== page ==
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#BizTrends2022: How do you connect in the knowledge-based era?

From the perspective of the modern era, brands need to understand how to connect with their customers in order to build trust and loyalty. The evolution of brand communication has seen a lot of forms in the past decade - recently though, brands have been speaking out about social injustice, specifically putting their efforts into expressing what it is they stand for.
#BizTrends2022: How do you connect in the knowledge-based era?

This comes out of movements like #BlackLivesMatter and customers demanding to know where brands stand on important social issues. Khumo Theko is a trend analyst, trend spotter, and the founder of I See Africa. Currently, Theko is the digital trends analyst for Draftline Digital Agency, the digital agency for Ab InBev, which encompasses analysis, forecasting and social listening via data and insights for consumer-centric brand optimisation.

For her presentation in #BizTrends2022, hosted by Bizcommunity on 2 February 2022, Theko focused on a brand connection in the knowledge-based era. Now, Theko says, we need to have a conversation about what this means for brand building. How do brands continue to build authentic human connections with their consumers?

Keeping brands connected

There are two spaces we need to keep in mind; how brands continue to engage with consumers in a natural way, and how organisations are able to bypass infrastructure limitations.

From a brand connection perspective, we see brands tapping into pop culture. “Cultural moments and cultural points are quite permital in terms of how your consumers are engaging online”, Theko said. TikTok is a great example of this, where it is also non-generational - anyone can engage with your brand.

Theko continued, “Brands need to get a little more intentional about keeping track of how your consumers are speaking online - what are they talking about? And how can your brand actually tap into this?”

Engaging with consumers

In terms of engagement, brands need to play in a space where the content mirrors reality.

For example, we see the collaboration between Lizzo and Dove. This partnership, according to Dove, was meant to break beauty barriers and perpetuate a healthy conversation about body positivity. Lizzo has been extremely active in this conversation, and as such, makes for a perfect kind of spokesperson for these issues.

From a brand perspective, this is an example that speaks to considering aspects that highlight the realities and challenges that real people face on a daily basis - making it relatable to the consumer.

Screen-free engagement

It is a well-known fact that people are struggling with screen fatigue. This has been particularly bad since the start of the pandemic, where most people have been working from home consistently.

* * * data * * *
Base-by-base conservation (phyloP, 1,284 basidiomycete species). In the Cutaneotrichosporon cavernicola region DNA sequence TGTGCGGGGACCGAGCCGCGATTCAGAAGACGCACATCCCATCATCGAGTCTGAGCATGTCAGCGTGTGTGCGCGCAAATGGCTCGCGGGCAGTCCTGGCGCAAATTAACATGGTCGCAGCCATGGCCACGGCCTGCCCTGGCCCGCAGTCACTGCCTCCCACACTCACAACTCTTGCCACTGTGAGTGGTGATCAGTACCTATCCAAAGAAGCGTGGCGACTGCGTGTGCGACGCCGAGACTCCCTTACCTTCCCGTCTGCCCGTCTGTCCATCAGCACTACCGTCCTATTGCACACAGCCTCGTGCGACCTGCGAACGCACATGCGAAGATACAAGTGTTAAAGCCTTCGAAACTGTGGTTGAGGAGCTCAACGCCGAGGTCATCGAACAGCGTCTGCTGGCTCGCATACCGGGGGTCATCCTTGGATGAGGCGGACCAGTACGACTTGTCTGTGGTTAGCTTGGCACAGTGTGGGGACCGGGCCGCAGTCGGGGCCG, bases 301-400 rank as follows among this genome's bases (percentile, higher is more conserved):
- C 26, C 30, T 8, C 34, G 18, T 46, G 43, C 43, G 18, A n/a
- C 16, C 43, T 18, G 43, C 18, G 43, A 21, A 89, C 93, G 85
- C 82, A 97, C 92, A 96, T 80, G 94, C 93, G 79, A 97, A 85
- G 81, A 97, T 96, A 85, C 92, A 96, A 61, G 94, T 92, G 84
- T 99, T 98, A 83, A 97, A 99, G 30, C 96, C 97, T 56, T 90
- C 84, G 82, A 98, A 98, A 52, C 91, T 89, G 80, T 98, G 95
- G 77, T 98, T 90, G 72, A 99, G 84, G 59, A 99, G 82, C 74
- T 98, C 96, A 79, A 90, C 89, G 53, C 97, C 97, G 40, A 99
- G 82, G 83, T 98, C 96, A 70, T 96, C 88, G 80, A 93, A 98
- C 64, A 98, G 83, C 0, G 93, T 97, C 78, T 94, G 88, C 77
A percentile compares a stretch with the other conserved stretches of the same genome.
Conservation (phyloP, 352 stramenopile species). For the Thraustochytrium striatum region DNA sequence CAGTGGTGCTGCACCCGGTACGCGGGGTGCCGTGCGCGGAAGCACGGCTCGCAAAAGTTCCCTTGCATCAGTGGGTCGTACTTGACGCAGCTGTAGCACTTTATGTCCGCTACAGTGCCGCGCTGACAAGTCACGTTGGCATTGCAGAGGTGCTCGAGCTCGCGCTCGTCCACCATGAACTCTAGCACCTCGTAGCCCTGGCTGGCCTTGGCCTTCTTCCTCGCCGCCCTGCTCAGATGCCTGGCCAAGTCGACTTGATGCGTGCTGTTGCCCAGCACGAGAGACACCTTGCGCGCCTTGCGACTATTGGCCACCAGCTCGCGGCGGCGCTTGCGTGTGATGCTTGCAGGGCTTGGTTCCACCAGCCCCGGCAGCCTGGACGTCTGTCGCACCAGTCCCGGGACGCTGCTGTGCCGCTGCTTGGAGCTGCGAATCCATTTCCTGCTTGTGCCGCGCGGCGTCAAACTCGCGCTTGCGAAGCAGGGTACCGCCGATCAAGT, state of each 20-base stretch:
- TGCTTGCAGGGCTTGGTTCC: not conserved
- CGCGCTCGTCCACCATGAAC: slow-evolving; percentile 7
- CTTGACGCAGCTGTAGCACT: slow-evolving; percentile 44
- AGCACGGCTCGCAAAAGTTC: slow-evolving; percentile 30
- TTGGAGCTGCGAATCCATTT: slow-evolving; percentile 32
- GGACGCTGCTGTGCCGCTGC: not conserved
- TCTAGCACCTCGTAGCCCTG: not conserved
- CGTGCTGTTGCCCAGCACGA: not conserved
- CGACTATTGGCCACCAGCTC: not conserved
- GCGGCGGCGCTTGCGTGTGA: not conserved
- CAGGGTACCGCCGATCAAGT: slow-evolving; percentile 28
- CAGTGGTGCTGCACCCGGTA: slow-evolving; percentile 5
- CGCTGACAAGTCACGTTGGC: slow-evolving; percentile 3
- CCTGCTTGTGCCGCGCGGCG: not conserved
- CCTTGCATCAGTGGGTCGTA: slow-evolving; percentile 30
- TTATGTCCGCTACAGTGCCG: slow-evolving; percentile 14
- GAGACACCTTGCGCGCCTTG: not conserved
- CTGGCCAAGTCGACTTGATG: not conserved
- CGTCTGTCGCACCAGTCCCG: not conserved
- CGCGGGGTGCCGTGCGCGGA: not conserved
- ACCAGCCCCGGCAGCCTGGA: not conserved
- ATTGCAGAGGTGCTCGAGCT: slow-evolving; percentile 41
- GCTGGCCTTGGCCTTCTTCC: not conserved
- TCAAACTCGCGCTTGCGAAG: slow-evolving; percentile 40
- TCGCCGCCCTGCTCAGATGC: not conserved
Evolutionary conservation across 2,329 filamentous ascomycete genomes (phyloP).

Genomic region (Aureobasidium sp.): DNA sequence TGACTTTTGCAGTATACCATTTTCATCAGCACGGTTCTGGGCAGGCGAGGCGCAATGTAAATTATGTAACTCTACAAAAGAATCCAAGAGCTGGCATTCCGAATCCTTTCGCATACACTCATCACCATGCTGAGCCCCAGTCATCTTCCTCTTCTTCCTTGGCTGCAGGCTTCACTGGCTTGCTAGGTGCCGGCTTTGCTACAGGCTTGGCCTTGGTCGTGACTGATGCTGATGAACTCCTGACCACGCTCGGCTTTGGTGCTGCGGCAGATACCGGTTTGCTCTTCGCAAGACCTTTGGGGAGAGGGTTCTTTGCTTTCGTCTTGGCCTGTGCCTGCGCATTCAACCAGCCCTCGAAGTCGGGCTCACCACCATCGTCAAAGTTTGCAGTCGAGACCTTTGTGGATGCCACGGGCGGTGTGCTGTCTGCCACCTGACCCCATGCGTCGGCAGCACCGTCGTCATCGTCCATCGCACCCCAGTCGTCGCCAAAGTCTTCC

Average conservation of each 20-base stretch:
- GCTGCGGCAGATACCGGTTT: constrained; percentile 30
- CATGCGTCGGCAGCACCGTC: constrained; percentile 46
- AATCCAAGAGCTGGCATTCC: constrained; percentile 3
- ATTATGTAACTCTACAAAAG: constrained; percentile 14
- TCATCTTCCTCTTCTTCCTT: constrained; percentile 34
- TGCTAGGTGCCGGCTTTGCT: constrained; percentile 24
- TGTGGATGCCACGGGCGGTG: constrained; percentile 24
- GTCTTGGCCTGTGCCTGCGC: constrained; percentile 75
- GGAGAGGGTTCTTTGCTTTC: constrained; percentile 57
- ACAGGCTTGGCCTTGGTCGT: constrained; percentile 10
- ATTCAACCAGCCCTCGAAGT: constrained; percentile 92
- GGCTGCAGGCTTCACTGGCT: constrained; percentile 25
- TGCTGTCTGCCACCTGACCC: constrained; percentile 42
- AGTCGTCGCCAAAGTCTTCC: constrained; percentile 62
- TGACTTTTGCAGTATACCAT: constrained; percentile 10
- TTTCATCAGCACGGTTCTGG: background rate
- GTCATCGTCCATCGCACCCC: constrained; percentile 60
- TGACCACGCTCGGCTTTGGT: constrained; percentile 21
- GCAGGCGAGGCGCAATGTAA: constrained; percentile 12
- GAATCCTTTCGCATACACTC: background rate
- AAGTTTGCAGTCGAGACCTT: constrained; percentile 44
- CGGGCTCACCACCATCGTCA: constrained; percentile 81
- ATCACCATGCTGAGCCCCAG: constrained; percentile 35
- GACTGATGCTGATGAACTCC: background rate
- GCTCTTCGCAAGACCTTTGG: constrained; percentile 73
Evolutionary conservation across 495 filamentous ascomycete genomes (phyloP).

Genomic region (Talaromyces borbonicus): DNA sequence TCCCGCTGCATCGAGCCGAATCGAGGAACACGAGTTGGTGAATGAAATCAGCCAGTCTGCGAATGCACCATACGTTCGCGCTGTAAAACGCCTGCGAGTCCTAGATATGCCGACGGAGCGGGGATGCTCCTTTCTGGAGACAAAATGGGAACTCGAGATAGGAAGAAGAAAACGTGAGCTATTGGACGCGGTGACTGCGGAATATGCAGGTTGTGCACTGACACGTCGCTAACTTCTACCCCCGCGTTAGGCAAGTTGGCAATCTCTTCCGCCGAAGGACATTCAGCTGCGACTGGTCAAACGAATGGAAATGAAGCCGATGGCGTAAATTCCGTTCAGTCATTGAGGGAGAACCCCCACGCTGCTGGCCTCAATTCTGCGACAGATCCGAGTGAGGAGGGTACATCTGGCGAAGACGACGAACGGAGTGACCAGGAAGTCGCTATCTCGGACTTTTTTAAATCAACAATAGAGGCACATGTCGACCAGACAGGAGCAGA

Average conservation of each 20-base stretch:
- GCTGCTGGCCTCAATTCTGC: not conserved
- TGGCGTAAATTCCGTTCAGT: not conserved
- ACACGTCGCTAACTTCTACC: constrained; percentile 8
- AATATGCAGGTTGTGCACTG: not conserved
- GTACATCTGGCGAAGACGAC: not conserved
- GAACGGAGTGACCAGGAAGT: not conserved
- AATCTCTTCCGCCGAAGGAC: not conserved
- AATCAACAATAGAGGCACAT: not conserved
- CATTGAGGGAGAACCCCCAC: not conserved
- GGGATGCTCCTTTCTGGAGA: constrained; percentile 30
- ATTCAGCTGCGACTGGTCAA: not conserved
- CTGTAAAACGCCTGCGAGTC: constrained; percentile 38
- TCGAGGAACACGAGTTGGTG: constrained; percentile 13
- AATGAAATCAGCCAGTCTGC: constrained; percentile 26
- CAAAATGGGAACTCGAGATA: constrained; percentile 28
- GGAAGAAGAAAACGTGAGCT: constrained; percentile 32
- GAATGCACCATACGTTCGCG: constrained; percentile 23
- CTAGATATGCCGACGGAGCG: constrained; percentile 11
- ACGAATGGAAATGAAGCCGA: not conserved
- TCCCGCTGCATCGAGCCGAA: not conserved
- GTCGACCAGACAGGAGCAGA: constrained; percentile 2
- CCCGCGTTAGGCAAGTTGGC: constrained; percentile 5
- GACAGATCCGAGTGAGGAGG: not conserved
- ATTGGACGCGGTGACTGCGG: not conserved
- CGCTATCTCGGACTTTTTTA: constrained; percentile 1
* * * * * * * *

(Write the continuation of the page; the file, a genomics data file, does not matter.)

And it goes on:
Brands need to start thinking about how they can tap into the daily routine of consumers by playing around with their full senses.

For example, Campbell created a package that has a scannable QR code, and people are able to get a playlist going from this code while they are cooking. “What you’re essentially doing as a brand, is that you understand the occasions in which your product appears in,” Theko said.

Digital personalisation

How do you reach pain points and consumer needs while still creating something that is whimsical and fun? How can you provide better engagement with your consumers?

These are important questions to ask today, where brands are being challenged to stretch out beyond the barriers and limitations of the internet and e-commerce.

The idea is not having to punt out heavy content or send out a personalised email. Flying Fish created limited-edition sneakers that you were able to customise. Here, as a brand, they were building up their consumer data, asking the right questions, and finding out the nuanced situations in which they exist. All while engaging with them, and making the process fun.

Another example of how we can use data effectively is through the use of Super Apps.

As much as there is a mobile economy, mobile phones don’t have that much storage. So, the question is, how do we surpass this, considering data and storage concerns? Super Apps.

A Super App is essentially a platform that can do many things, instead of the need to download multiple apps to do different things. E-hailing platforms are a good example of this kind of thing to do perform many functions - transport, food, banking - and how data can be collected from their consumers. Super Apps are also growing in Africa, bypassing the infrastructure and internet limitations, as well as the limited space on phones in some countries on the continent.

This means you are giving yourself the opportunity to let your data guide you effectively, and allowing your consumers to address their pain points.

In the end

Consumers are looking for more personalised and meaningful engagement from brands. Brands that take a stand, have a good story to tell, have an honest story to tell, are the brands that are likely to succeed in the long run - in terms of customer loyalty and support.

Understand your consumer, and you understand how to make the best of this modern take on how to do branding right.

Khumo Theko is digital and cultural trend analyst and trend spotter joining the dots of Africa-based trend insights via her content hub I See Africa.
Follow @Khumotheko and @isee_africa on Twitter and on Instagram

About Emily Stander

Freelancer specialising in games and entertainment | My first loves are writing, music and video games

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